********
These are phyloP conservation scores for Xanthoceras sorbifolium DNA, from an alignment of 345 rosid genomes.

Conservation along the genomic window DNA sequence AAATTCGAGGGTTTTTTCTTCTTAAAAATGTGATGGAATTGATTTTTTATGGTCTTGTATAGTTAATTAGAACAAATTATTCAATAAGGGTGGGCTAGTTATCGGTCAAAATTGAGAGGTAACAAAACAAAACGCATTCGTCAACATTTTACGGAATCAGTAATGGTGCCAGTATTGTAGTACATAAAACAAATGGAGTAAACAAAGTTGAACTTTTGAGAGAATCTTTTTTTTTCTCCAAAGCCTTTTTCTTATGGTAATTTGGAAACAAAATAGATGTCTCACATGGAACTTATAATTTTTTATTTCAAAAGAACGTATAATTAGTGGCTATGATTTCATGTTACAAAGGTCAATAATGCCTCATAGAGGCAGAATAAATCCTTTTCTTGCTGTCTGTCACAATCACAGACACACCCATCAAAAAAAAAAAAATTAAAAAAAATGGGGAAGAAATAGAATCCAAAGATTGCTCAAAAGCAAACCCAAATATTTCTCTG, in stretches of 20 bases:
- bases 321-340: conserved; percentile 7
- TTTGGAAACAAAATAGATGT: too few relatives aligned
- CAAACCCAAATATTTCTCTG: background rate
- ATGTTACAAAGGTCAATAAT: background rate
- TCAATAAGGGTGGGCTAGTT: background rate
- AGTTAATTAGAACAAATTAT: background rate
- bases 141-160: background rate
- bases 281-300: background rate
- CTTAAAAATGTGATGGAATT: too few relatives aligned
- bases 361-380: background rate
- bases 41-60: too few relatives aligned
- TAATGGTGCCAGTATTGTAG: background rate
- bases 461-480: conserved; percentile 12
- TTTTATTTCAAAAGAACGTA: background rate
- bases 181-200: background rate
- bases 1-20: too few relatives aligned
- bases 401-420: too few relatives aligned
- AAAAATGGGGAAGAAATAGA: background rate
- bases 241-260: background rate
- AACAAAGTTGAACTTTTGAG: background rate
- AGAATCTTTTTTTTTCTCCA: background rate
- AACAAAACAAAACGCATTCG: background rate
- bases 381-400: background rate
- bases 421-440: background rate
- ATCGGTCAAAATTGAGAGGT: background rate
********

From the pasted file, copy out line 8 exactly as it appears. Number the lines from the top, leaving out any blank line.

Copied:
- AGTTAATTAGAACAAATTAT: background rate